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Understanding the Origins of the Islamic Hijab

The word Hijab typically conjures up images of women in headscarves or long, flowing dresses  covering the entire body and maybe the face.

This is not entirely inaccurate, as in Arabic Hijab literally means a cover or screen. However, in Islam it is something far greater as Qur’an describes in chapter 24, verses 30- 31:

“Say to the believing men that they should lower their gaze and guard their modesty: that will make for greater purity for them: And God is well acquainted with all that they do. And say to the believing women that they should lower their gaze and guard their modesty; that they should not display their beauty and ornaments except what (must ordinarily) appear thereof; that they should draw their veils over their bosoms and not display their beauty except to [blood relatives and certain others] ...”

Note that men and women are not barred from interacting with one other. Instead, they are instructed to “lower their gaze” when interacting and avoid having impure thoughts or focusing on each other’s physical appearance. This helps to ensure that women and men treat each other with proper dignity and respect and do not objectify one another based on physical appearance.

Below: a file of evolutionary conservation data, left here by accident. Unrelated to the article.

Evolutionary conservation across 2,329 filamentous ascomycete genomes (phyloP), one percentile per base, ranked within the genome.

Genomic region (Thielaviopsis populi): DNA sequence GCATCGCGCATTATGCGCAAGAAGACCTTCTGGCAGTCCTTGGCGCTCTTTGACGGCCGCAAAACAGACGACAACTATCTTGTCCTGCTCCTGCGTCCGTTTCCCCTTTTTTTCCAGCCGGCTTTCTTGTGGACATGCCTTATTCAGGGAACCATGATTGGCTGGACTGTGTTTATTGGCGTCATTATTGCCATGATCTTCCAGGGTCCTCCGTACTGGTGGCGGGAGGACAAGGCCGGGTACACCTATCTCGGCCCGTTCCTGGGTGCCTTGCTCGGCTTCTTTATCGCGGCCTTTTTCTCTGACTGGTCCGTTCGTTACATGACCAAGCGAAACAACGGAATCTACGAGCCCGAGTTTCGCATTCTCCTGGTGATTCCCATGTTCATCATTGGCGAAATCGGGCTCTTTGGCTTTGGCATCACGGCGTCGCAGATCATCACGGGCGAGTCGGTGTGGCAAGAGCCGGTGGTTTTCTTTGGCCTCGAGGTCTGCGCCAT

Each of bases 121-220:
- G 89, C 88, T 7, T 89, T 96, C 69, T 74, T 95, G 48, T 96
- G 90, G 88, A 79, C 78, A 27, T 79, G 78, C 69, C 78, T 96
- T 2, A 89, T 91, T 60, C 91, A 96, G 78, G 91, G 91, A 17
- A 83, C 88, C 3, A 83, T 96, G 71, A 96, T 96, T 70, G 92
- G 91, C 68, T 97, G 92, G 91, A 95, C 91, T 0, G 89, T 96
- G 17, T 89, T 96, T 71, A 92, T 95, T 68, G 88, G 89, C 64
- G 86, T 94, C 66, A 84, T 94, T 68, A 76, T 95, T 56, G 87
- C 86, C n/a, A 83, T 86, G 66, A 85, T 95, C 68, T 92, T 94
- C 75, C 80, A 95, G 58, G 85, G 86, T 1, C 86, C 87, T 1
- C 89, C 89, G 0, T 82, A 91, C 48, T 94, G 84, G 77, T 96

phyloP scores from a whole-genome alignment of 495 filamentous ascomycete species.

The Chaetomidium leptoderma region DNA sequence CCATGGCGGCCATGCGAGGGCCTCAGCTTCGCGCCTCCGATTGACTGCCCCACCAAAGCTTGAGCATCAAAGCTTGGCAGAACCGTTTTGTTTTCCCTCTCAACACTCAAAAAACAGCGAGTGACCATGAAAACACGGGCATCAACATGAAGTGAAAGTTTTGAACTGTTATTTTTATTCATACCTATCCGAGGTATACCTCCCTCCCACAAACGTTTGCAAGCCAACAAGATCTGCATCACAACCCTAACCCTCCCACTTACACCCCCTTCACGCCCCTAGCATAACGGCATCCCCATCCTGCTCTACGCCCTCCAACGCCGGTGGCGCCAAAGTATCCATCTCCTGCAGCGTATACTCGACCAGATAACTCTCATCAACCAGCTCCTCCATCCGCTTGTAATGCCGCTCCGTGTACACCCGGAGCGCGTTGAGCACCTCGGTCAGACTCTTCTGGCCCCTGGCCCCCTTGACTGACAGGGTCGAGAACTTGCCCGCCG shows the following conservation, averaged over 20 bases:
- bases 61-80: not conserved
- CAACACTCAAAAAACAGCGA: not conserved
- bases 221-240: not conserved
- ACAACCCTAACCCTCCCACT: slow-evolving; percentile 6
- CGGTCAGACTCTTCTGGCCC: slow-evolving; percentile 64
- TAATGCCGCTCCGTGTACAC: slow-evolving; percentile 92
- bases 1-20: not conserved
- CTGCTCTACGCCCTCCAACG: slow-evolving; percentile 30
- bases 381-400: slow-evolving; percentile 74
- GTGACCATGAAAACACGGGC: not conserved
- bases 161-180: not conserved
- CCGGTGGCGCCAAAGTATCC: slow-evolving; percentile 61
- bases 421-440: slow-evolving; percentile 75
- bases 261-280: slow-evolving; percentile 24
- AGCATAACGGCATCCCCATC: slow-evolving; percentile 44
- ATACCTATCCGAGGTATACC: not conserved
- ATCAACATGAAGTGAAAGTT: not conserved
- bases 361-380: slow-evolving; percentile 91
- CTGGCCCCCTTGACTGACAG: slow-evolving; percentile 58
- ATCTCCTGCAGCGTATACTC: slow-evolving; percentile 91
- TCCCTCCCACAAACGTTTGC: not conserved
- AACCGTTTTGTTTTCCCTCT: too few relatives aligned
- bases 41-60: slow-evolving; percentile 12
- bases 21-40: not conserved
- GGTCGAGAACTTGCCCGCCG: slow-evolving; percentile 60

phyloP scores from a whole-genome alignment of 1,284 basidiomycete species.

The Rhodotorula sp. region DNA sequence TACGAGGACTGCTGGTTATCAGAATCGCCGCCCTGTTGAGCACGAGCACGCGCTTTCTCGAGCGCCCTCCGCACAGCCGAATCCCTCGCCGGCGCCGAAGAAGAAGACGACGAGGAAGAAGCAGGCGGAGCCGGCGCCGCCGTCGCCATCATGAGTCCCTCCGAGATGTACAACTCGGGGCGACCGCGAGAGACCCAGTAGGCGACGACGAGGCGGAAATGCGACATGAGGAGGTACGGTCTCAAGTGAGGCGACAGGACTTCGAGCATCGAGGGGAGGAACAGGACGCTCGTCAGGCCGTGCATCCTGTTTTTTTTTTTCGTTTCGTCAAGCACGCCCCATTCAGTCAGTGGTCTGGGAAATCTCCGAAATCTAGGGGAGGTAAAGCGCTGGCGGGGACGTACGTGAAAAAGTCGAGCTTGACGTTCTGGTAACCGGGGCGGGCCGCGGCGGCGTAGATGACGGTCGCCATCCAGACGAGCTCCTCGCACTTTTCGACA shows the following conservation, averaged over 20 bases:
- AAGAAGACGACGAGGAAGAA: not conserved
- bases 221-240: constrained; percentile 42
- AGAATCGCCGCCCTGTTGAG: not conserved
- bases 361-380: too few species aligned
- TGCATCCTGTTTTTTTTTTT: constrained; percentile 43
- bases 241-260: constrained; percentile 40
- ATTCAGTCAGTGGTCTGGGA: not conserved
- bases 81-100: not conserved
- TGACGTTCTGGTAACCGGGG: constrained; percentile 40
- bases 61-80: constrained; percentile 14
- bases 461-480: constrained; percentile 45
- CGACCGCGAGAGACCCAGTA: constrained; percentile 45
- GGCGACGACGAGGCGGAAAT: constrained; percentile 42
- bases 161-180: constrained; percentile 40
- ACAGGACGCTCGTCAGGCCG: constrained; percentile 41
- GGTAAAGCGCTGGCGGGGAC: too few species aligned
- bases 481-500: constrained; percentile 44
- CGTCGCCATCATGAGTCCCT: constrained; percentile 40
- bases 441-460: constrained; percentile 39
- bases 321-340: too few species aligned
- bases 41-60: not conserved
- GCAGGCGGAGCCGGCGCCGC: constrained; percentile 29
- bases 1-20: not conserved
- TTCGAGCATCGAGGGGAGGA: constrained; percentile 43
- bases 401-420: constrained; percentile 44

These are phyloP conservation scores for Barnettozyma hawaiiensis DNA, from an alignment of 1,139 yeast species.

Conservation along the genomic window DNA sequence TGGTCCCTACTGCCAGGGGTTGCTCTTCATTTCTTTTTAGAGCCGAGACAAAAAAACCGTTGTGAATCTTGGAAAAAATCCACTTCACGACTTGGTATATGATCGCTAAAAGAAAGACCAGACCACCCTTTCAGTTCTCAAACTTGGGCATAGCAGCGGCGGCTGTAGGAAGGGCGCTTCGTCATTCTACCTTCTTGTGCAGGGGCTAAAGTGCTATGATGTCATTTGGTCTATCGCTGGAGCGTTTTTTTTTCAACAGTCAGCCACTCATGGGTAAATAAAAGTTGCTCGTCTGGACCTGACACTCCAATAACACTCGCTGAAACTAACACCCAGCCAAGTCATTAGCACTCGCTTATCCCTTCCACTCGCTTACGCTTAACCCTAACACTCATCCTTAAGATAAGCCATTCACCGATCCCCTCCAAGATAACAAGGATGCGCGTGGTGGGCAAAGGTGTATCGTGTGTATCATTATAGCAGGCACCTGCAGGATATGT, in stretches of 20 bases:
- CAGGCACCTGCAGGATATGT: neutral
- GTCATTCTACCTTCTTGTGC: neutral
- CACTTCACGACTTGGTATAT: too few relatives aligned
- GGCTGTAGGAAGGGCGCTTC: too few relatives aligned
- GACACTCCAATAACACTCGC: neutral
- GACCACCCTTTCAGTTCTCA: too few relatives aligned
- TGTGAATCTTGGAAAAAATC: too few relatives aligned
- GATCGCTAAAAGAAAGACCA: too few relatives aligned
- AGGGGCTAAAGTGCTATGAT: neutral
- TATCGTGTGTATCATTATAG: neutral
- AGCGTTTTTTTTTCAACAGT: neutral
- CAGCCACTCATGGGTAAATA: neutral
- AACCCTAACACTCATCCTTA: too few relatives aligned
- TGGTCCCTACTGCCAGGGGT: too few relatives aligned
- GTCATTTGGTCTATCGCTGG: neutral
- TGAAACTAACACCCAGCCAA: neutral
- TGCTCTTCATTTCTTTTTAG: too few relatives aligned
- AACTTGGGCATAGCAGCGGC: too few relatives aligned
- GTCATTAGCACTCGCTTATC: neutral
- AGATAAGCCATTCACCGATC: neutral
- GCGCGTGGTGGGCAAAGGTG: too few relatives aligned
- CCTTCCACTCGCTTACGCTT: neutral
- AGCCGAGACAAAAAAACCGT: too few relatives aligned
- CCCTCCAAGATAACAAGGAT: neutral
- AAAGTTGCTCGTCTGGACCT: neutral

“Guarding modesty” tells men and women to refrain from seeking to attract attention in regards to their looks. This places the responsibility on both men and women to interact with the opposite sex in a responsible manner. Each should not seek to attract the other’s attention with what they wear, and also should refrain from focusing on the other’s physical attributes regardless of the other’s appearance or clothing.

One might ask why both sexes are told to lower their gaze while only women are specifically told “ ... not to display their beauty and ornaments except what (must ordinarily) appear thereof ...” This is due to physical and biological distinctions between the sexes and how they are attracted to one another.

This is evident even in today’s society, where shameful sex-related industries cater overwhelmingly to men as opposed to women.

However, this does not mean that Islam commands women to wear burqas and abayas that cover everything including their faces, as the same verse gives an exception to ‘what ordinarily appears’.

As such, the vast majority of Islamic scholars, or ulema conclude that women are required to cover their entire bodies and hair with loose-fitting clothing except their face and hands. Men also have to cover their own bodies in front of women, specifically areas such as their bare chest, back and private parts.

Men and women both do not have to cover in front of those from their same sex or children who have not reached the age of puberty.

They also are exempted from covering in front of their immediate family, blood relatives (not cousins), parents-in-law, children-in-law and step children.

Thus, Hijab refers to a physical dress code for men and women, as well as a code of conduct so that men and women respect one another as human beings and not objects.

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